In one of my first blog posts I wrote about PCB Designers being the “unsung heroes of innovation.” After spending a week in Israel and visiting PCB Fabricators and Assemblers, I am even more convinced of the complexity of the PCB Development process. The cycle of complexity is accelerating – we see this amongst our customers in our annual Technology Leadership Awards and we see this day in and day out in terms of the projects we are engaged in.
In my most recent post I talked about WHY PCB MATTERS – and referred to a study from Aberdeen regarding research they conducted. This research supports our assumption that PCB is a highly essential part of the overall product development process. One of the key research points from that study is that PCB’s make up to 31% of the overall costs of a product.
My observations from my visits this week make it easy to see why. Not only are technologies becoming more complex but also processes are increasing in complexity. Yet there is still lots of islands of activity that are not integrated. Mentor is trying to address both the technology complexity as well as the process complexity in multiple ways – such as through product development and through acquisitions, like we recently completed with Valor.
Getting back to the study, we figured our efforts should not stop there. We wanted to give the wider PCB community a chance to assess your practices against the wider samples/benchmarks from the Aberdeen study. So we partnered with Aberdeen in establishing a on-line assessment tool to give you a core understanding of how your organizations stack up against the wider use-case samples. This assessment is not about Mentor solutions or about specific technologies, it’s about overall PCB development practices.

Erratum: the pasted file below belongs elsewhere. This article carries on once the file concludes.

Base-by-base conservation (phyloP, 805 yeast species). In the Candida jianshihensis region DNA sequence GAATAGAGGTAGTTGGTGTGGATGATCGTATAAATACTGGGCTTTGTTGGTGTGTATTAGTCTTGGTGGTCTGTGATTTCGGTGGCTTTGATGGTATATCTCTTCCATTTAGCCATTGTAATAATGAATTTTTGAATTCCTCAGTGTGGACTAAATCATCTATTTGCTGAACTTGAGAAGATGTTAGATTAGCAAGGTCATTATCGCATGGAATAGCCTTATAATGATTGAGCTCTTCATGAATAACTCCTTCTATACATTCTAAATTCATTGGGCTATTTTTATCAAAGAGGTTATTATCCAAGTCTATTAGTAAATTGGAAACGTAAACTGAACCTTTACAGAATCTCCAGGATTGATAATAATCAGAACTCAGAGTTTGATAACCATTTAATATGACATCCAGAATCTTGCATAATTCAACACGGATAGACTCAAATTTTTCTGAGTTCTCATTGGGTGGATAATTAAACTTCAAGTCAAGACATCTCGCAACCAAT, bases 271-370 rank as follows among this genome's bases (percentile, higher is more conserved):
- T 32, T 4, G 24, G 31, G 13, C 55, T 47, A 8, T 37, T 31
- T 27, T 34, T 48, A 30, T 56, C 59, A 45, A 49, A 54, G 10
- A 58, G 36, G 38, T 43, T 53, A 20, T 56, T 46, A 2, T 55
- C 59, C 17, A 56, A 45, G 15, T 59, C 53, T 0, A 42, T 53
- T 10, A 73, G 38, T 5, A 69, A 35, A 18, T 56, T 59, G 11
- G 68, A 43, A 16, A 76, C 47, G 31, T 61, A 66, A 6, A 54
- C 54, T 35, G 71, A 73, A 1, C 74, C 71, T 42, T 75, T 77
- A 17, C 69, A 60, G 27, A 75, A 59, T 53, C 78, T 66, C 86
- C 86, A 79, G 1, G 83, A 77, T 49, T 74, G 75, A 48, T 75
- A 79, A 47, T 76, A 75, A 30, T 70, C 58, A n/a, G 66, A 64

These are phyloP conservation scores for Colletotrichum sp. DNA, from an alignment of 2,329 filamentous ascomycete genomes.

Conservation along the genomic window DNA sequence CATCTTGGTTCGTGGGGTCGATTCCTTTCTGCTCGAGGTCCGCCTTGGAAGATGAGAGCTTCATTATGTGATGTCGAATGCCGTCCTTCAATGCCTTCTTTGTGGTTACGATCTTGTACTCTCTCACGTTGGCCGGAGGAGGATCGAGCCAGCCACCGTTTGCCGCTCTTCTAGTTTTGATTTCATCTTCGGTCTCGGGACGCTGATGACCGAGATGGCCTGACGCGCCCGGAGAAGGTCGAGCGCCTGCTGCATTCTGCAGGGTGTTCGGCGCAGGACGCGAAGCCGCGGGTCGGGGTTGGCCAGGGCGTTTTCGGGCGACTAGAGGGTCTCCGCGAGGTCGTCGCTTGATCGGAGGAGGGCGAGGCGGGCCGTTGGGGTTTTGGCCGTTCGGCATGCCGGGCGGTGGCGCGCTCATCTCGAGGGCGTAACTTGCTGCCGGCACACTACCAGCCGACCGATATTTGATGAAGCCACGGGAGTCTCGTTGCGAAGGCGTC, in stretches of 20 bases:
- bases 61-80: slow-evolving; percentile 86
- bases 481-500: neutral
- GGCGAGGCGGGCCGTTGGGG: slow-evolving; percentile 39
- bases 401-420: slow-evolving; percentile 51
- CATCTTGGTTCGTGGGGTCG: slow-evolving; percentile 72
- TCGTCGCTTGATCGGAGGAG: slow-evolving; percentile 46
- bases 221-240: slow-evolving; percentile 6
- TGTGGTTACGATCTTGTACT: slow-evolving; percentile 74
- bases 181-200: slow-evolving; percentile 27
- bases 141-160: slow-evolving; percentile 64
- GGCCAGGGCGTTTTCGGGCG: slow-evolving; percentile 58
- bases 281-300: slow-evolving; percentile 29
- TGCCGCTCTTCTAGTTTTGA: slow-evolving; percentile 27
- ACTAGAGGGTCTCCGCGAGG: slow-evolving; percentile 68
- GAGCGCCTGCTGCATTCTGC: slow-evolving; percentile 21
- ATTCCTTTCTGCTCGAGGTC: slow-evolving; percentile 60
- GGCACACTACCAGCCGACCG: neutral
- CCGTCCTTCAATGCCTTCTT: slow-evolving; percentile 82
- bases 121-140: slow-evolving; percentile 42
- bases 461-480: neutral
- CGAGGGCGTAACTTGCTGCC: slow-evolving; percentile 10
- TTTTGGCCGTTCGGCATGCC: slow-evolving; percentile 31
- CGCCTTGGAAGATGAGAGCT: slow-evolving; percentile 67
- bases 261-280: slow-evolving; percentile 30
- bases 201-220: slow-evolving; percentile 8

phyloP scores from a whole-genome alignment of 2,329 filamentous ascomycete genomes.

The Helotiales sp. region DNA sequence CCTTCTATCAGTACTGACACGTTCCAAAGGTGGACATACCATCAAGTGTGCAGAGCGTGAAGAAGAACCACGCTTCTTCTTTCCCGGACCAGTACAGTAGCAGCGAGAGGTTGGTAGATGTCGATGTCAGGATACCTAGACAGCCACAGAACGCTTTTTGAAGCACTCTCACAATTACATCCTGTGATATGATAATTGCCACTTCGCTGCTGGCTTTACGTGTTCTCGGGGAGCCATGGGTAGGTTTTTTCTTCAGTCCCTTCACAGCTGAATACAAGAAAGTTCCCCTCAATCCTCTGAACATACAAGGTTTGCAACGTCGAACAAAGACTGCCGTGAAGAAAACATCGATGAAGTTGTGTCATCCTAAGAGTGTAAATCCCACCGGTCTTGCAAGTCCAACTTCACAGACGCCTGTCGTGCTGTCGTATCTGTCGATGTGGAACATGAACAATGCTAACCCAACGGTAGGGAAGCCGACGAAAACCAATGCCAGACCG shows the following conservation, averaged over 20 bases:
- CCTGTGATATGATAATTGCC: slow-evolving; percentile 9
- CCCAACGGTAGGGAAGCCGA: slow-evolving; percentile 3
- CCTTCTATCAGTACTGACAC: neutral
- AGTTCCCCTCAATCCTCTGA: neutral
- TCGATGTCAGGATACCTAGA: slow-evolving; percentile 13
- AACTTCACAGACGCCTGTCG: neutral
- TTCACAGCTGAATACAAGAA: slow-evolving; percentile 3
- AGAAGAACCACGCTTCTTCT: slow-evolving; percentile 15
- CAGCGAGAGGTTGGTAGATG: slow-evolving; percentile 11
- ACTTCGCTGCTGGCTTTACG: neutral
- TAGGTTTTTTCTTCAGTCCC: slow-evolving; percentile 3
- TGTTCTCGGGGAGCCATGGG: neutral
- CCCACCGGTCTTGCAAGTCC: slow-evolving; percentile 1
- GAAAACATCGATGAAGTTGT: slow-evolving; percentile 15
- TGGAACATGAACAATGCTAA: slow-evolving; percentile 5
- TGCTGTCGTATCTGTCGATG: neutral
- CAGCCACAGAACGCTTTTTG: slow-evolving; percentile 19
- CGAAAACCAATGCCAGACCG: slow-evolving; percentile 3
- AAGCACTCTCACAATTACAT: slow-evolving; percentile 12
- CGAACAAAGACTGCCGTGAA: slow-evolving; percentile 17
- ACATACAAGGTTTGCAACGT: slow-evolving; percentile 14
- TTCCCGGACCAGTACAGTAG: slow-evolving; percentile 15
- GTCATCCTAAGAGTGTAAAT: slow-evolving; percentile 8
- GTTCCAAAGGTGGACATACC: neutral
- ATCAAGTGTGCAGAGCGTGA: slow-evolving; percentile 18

Take a look at our landing page – there we have a webinar by Michelle Boucher, a consultant from Aberdeen offering an overview of the study. You can also download the study itself. Lastly, you can take the online assessment and leverage the findings for your own organization as a point of discussion for possible areas of improvement.
The major intent of these efforts is mostly to raise the level of conversation around PCB. I think we too often get lost in the technology discussions and not enough in terms of extracting the business value of what we are doing.